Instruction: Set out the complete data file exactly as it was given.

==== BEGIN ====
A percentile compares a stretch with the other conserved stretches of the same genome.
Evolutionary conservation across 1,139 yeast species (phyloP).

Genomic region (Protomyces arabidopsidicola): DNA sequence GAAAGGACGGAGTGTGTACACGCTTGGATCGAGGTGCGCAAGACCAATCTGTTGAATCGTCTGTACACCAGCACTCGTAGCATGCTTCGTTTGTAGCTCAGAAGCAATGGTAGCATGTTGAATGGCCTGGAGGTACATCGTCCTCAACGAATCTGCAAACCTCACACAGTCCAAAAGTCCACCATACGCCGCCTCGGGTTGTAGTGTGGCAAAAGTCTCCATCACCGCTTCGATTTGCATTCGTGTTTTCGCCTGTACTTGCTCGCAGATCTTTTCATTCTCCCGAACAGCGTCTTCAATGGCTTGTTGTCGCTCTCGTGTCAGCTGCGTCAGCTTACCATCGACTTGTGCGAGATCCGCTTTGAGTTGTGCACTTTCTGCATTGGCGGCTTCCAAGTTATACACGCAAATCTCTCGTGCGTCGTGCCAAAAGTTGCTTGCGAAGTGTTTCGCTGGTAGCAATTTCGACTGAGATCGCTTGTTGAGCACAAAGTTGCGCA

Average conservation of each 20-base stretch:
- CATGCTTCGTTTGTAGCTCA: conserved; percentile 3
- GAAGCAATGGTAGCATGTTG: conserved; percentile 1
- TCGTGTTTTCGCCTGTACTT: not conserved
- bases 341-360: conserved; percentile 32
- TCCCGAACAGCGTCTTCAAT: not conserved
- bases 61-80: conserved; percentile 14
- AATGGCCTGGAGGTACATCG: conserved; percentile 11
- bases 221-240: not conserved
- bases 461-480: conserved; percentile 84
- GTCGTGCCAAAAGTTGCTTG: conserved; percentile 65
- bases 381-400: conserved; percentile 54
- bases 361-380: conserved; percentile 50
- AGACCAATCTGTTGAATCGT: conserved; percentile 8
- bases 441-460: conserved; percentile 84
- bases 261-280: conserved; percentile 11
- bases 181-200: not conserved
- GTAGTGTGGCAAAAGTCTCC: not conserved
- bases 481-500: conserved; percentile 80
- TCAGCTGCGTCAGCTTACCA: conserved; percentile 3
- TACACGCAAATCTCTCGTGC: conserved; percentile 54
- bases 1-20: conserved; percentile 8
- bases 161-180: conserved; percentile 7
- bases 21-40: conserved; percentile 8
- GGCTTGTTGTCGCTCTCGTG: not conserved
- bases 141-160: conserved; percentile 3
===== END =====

A percentile compares a stretch with the other conserved stretches of the same genome.
Evolutionary conservation across 1,139 yeast species (phyloP).

Genomic region (Protomyces arabidopsidicola): DNA sequence GAAAGGACGGAGTGTGTACACGCTTGGATCGAGGTGCGCAAGACCAATCTGTTGAATCGTCTGTACACCAGCACTCGTAGCATGCTTCGTTTGTAGCTCAGAAGCAATGGTAGCATGTTGAATGGCCTGGAGGTACATCGTCCTCAACGAATCTGCAAACCTCACACAGTCCAAAAGTCCACCATACGCCGCCTCGGGTTGTAGTGTGGCAAAAGTCTCCATCACCGCTTCGATTTGCATTCGTGTTTTCGCCTGTACTTGCTCGCAGATCTTTTCATTCTCCCGAACAGCGTCTTCAATGGCTTGTTGTCGCTCTCGTGTCAGCTGCGTCAGCTTACCATCGACTTGTGCGAGATCCGCTTTGAGTTGTGCACTTTCTGCATTGGCGGCTTCCAAGTTATACACGCAAATCTCTCGTGCGTCGTGCCAAAAGTTGCTTGCGAAGTGTTTCGCTGGTAGCAATTTCGACTGAGATCGCTTGTTGAGCACAAAGTTGCGCA

Average conservation of each 20-base stretch:
- CATGCTTCGTTTGTAGCTCA: conserved; percentile 3
- GAAGCAATGGTAGCATGTTG: conserved; percentile 1
- TCGTGTTTTCGCCTGTACTT: not conserved
- bases 341-360: conserved; percentile 32
- TCCCGAACAGCGTCTTCAAT: not conserved
- bases 61-80: conserved; percentile 14
- AATGGCCTGGAGGTACATCG: conserved; percentile 11
- bases 221-240: not conserved
- bases 461-480: conserved; percentile 84
- GTCGTGCCAAAAGTTGCTTG: conserved; percentile 65
- bases 381-400: conserved; percentile 54
- bases 361-380: conserved; percentile 50
- AGACCAATCTGTTGAATCGT: conserved; percentile 8
- bases 441-460: conserved; percentile 84
- bases 261-280: conserved; percentile 11
- bases 181-200: not conserved
- GTAGTGTGGCAAAAGTCTCC: not conserved
- bases 481-500: conserved; percentile 80
- TCAGCTGCGTCAGCTTACCA: conserved; percentile 3
- TACACGCAAATCTCTCGTGC: conserved; percentile 54
- bases 1-20: conserved; percentile 8
- bases 161-180: conserved; percentile 7
- bases 21-40: conserved; percentile 8
- GGCTTGTTGTCGCTCTCGTG: not conserved
- bases 141-160: conserved; percentile 3